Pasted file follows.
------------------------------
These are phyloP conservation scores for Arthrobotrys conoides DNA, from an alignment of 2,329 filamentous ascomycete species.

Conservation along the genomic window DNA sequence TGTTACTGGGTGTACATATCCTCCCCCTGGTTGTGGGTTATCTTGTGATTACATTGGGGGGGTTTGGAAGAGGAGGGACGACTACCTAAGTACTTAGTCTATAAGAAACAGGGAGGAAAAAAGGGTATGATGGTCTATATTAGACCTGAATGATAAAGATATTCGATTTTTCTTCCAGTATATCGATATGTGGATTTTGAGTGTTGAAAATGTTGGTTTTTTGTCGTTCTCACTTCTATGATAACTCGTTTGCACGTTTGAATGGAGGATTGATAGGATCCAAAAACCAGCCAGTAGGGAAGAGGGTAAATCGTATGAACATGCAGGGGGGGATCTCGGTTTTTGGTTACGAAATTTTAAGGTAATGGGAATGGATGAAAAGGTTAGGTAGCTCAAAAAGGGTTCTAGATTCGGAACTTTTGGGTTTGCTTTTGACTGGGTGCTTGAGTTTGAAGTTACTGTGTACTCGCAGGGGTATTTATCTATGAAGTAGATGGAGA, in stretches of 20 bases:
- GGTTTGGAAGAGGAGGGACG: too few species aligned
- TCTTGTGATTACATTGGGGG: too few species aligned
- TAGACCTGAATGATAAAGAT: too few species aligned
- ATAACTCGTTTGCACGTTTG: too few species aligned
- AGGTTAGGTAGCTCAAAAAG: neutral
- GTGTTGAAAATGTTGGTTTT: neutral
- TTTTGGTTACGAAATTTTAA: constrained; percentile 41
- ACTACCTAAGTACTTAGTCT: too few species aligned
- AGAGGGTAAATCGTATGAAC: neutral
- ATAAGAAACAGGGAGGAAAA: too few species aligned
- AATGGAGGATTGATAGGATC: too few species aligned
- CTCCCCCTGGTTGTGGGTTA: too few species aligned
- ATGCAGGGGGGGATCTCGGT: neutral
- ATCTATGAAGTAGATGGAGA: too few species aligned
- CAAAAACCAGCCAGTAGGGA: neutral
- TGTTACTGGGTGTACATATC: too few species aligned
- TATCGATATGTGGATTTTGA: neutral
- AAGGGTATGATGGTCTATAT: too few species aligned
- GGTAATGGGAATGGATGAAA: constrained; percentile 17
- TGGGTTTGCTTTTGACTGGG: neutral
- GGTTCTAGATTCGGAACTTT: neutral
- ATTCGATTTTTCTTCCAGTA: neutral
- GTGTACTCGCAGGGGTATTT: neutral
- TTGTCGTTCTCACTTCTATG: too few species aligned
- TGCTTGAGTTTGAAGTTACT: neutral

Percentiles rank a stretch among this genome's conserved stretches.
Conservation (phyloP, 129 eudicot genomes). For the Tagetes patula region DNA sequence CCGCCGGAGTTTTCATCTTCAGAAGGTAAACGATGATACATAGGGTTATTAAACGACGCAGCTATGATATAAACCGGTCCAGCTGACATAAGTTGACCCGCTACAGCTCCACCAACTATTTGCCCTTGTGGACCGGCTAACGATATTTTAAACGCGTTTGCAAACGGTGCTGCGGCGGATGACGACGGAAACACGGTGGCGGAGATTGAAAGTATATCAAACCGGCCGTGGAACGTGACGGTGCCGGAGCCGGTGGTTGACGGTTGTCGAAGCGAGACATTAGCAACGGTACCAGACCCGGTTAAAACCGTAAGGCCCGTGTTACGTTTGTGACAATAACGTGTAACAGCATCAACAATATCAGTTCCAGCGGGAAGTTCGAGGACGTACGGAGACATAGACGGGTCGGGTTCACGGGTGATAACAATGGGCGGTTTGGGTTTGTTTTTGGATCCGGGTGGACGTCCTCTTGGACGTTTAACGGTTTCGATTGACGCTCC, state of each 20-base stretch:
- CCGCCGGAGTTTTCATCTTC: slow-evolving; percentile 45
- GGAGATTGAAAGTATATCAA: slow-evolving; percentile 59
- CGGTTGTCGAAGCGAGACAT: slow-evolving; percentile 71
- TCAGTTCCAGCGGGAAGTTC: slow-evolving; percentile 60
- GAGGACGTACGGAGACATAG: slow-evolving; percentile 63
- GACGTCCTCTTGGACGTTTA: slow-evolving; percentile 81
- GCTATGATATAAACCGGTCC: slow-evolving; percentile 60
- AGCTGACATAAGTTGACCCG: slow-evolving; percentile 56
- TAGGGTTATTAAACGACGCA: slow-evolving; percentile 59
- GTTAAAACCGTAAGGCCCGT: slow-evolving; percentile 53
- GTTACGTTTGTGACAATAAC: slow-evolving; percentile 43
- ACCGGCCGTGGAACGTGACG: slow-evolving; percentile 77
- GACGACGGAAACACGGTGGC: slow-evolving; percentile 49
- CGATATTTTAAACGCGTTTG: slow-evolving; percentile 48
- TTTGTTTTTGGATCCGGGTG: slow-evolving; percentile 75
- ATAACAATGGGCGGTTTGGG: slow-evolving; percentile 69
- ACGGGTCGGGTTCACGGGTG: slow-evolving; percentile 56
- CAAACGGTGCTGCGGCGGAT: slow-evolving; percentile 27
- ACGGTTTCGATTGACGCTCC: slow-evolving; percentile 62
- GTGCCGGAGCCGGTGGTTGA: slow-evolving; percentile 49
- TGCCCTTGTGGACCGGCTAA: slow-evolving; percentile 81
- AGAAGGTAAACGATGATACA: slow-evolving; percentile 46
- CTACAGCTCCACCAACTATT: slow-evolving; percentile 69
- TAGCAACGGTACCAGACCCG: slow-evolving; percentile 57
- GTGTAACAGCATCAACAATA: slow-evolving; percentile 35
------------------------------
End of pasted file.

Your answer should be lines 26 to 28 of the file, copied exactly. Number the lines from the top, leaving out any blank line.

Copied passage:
- TTGTCGTTCTCACTTCTATG: too few species aligned
- TGCTTGAGTTTGAAGTTACT: neutral

Percentiles rank a stretch among this genome's conserved stretches.